On August 6, 2007, the People’s Democratic Party became the first registered political party in Bhutan after formally submitting its application for registration. In less than a month the Election Commission of Bhutan (ECB) approved PDP’s registration.
This was the time when the country was in the midst of transitioning to a Democratic Constitutional Monarchy. By the first week of September, 2007 PDP has already finalised 44 of the 47 candidates. Lyonpo Sangay Ngedup at the helm, the party gathered a pool of credible candidates. The former PDP president was the first to file his nomination and with Tshewang Lhamo’s candidature from Khar-Yurung, the party was all set for the first elections.
By the end of July 2007, PDP formally inaugurated its head office in Kawajangsa, Thimphu, and appointed Lam Kezang as the party’s general secretary.
By the end of September 2007, PDP kicked off its campaign from the east. The former President said that no false promises would be made and that the party will deliver what it promised. This was in line with its slogan “walking the talk.”
‘We walk the talk and service with humility’, which means that anything PDP promises to the people, would be fulfilled, as per the former president.
The first National Assembly election in 2008 is a sore spot for PDP. A massive defeat crushed PDP in the general election in 2008, gaining only two seats of the 47 in the National Assembly. The Party President with a virtuous portfolio lost in his own constituency to a teacher.
This was followed by the resignation of the president on “moral grounds.” The party even contemplated on withdrawing from forming the two-member opposition and even filing a case against the DPT for resorting to unfair means. This too came at a time when the party has Nu 20M pending debt. The former President lost his land that was mortgaged to fund the party.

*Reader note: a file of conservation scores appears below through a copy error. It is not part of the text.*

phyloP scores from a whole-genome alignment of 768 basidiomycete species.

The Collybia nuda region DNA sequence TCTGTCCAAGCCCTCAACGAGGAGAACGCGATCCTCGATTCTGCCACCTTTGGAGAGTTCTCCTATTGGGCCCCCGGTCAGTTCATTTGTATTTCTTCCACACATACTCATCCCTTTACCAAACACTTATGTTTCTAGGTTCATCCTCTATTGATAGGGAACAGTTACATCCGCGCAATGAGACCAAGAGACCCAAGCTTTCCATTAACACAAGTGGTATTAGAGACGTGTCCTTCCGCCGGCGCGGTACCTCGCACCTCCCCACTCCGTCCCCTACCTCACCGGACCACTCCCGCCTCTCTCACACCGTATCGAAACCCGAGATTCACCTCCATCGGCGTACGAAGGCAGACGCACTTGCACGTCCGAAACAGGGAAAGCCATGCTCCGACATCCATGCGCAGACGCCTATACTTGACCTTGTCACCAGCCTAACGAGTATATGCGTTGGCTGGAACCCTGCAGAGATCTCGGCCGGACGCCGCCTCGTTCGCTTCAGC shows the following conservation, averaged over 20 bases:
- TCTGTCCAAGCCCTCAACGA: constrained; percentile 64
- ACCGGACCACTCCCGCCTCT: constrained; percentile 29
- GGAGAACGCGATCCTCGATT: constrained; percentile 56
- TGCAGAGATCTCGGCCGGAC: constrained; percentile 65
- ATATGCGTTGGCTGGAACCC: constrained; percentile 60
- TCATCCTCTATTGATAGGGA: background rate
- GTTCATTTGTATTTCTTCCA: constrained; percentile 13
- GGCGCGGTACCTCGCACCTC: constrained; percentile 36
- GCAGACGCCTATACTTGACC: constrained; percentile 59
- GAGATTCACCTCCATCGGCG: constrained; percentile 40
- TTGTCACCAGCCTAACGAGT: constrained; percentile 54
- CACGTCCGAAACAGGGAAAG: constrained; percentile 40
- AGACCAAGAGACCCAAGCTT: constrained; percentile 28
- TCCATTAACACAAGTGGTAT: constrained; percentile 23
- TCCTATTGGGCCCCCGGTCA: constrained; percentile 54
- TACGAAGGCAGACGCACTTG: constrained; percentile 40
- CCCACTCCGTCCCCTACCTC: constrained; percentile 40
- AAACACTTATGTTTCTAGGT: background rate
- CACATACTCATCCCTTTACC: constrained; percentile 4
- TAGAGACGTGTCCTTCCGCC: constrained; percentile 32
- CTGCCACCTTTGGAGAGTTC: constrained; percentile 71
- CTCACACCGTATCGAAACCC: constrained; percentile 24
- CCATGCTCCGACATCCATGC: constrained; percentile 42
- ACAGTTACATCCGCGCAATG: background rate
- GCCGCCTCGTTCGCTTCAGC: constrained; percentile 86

Soon then the interim president and former Prime Minster, Tshering Tobgay came on record to say that the minimum amount of loyalty that PDP owe to the people was to keep the party alive as 33 percent of electorate has voted for PDP. “I will not abandon the ship,” he had said.
PDP came back stronger in round two, despite the declining support base and challenge to assemble 45 more candidates. The party had also struggled to sustain party machinery in dzongkhags and clear dues incurred from the first election.
However, the people commended the performance of the two-member Opposition, especially when the government was taken to the court for revising taxes. PDP won the case and that added to the credibility.
The then Opposition Leader, Tshering Tobgay also reached out to the young and literate through social media and his blog became popular enough to garner support.
By early February 2013, PDP was back in the race, with Wangtse Chirphel as its ideology, GNH, as guiding principle and even the galloping horse on its logo bowed to express the humility with which the party intends to serve the Tsawa-Sum.
PDP asked for change and people responded. The current party president, Tshering Tobgay was one of the first civil servants to resign to participate in politics.